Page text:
The videos on the side of the pages show conversations between a doctor and a patient talking about the different types of medical care.

Do you know the facts about CardioPulmonary Resuscitation (CPR)? Our CPR video can help you learn more about CPR and whether it’s right for you.

*Click CC in the play bar or C on your keyboard for subtitles/closed captions.
Resident of long-term care setting? If you (or the person you are helping to fill out this plan) are a resident of a long-term care home, Plan Well Guide is still appropriate to use to help clarify your values and develop goals of care. However, there is one additional consideration to think about when developing a future medical plan for yourself or your loved one.

Best location of care for you or your loved one?

Some people will develop a serious illness while residing in a long-term care home. For many patients, staying at their residential, rather than be transferred to hospital, is viewed as desirable. Long-term care homes are able to provide a variety of medical treatments, such as oral antibiotics for infection or x-rays on site in order to minimize the need for transfer to acute care hospitals. Long-term care homes are also able to provide comfort and palliative care to support those residents who no longer wish to be transferred to hospital or have chosen to pass away at home in long-term care. However, there may be situations where a long-term care physician may recommend a transfer to acute care when one requires care that is not offered in long-term care (e.g. intravenous medications, more intensive monitoring, or surgery).

Transferring to acute care has some risks and benefits. It will be important to discuss you or your loved one’s values and medical condition with the clinical team in the long-term care home in order to understand what medical services can be provided if a serious illness develops while residing at the long-term care home.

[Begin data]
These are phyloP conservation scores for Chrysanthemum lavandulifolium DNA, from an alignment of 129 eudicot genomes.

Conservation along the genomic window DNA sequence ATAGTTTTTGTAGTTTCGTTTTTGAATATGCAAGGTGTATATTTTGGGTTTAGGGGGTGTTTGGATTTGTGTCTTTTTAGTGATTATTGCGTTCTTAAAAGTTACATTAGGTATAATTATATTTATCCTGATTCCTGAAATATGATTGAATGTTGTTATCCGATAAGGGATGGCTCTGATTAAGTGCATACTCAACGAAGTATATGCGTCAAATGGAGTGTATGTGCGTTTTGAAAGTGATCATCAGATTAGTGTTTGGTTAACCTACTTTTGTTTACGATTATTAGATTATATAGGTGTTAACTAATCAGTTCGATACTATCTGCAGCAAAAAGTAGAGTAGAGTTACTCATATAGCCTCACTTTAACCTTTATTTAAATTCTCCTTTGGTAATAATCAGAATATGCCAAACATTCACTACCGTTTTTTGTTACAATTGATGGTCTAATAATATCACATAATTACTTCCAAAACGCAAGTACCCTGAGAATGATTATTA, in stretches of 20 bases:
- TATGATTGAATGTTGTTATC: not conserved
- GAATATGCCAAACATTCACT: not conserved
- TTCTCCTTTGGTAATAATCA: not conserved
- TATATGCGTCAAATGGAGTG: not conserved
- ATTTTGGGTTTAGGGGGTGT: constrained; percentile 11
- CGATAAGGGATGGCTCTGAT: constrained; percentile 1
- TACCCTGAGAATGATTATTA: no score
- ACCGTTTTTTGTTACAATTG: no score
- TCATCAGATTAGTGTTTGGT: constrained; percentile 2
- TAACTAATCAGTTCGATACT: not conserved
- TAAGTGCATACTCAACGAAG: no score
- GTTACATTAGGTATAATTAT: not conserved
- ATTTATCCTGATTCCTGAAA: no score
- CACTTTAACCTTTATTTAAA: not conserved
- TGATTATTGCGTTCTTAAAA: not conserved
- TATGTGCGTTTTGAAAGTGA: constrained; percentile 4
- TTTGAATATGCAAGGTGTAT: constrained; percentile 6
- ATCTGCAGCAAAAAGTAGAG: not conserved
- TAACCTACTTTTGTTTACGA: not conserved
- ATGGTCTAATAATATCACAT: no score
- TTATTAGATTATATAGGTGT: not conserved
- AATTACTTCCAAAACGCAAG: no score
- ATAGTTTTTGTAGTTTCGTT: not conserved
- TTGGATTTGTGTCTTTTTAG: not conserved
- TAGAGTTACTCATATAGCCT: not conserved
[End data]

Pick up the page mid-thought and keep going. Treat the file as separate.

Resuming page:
Is transferring to hospital right for you or your loved one?

Acute care hospitals can offer more aggressive and intensive care when managing serious illnesses. Thus, a transfer may be associated with a greater chance at surviving the serious illness. However, there are ‘downsides’ or ‘risks’ associated with transfer to acute care hospitals. The transfer itself may be uncomfortable, difficult, and distressing because of the unfamiliar setting of the hospital. Compared to residents who stay at their home in long-term care, residents that go to hospital may develop additional complications, such as confusion and worsening memory, falls, new wounds and infections. Often, residents don’t return to their ‘baseline’ condition after going to hospital.

Because of these risks, some people choose to remain at the long-term care home to receive less aggressive care during times of serious illness. Long-term care homes can provide high quality palliative care because residents and families are familiar with the local staff, and the local staff know the needs of the long-term care resident. Therefore, in some situations, remaining at home in long-term care could be better for you or your loved one than transferring to hospital.

Remember, if you are making this decision on behalf of your loved one, please consider what your loved one would want if they knew of these risks, the alternative option of staying at home in long-term care, and their current medical condition.

Is Intensive Care right for me?

Is Medical Care right for me?

Is Comfort Care right for me?